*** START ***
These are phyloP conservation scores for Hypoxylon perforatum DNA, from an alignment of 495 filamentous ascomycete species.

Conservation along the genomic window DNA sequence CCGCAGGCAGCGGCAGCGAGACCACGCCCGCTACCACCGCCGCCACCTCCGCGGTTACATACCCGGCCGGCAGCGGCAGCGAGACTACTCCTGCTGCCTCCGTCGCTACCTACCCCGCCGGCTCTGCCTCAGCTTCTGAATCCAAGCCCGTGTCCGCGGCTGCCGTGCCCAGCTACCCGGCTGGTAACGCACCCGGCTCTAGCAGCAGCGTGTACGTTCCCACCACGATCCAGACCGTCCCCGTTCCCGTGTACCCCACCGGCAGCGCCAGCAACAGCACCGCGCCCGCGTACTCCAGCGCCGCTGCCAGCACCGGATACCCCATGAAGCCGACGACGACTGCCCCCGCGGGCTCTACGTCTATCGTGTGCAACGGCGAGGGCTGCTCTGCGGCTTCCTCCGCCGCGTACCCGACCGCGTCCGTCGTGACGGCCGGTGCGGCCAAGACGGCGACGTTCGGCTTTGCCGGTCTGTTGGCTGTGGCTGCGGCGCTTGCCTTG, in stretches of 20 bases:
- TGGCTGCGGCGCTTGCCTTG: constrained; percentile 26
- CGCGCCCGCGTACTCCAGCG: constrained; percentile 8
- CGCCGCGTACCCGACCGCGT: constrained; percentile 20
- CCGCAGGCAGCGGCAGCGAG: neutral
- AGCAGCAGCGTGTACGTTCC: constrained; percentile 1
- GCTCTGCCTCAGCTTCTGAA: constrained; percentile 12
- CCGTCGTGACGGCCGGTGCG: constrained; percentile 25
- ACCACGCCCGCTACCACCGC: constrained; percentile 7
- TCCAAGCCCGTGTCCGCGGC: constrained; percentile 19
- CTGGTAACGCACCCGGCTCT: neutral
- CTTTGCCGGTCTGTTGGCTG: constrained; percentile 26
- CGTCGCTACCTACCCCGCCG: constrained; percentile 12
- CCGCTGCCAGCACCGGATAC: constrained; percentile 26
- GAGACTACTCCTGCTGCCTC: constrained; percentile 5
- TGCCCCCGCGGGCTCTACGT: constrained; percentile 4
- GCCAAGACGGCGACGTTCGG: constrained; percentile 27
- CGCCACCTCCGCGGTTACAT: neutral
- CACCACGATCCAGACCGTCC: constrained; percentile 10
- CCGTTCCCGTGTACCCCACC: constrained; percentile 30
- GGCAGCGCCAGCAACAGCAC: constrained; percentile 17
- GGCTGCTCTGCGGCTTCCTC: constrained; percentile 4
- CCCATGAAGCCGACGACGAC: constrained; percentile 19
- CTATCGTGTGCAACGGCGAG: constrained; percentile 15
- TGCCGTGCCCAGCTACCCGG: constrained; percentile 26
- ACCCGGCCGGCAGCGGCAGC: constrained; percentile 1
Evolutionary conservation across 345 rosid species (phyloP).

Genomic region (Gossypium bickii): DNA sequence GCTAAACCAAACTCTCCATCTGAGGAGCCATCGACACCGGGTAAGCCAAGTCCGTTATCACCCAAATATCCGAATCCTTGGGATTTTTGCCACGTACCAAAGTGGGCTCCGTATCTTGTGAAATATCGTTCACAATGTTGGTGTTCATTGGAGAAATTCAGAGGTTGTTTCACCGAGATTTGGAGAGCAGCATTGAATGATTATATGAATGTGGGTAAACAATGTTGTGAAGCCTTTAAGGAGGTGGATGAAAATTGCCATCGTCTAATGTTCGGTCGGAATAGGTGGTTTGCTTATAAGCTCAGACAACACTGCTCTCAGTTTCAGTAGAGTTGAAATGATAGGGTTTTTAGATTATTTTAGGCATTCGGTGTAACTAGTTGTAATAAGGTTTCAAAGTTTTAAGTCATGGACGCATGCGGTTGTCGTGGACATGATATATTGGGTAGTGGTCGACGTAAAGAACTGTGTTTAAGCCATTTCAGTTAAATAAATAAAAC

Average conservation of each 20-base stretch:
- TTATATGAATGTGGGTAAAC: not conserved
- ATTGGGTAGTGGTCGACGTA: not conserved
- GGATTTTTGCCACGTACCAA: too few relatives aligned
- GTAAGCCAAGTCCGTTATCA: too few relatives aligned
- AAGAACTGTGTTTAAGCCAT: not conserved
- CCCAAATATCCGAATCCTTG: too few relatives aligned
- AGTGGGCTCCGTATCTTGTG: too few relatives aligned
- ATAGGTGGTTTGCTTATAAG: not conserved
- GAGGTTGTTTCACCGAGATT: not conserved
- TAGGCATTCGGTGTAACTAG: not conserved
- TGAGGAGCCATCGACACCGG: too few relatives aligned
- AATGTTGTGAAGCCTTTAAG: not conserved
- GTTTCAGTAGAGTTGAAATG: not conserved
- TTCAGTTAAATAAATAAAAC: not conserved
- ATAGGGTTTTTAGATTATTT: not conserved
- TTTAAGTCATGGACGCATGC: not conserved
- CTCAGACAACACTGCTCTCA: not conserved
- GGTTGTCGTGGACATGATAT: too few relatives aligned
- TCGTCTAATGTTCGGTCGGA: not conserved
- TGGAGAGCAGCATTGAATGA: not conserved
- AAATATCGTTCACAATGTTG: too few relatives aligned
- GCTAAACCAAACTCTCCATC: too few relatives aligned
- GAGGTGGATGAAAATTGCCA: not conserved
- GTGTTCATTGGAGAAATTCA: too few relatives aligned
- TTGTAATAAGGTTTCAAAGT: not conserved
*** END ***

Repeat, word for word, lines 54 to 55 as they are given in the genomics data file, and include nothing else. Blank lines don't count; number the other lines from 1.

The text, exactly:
- GTGTTCATTGGAGAAATTCA: too few relatives aligned
- TTGTAATAAGGTTTCAAAGT: not conserved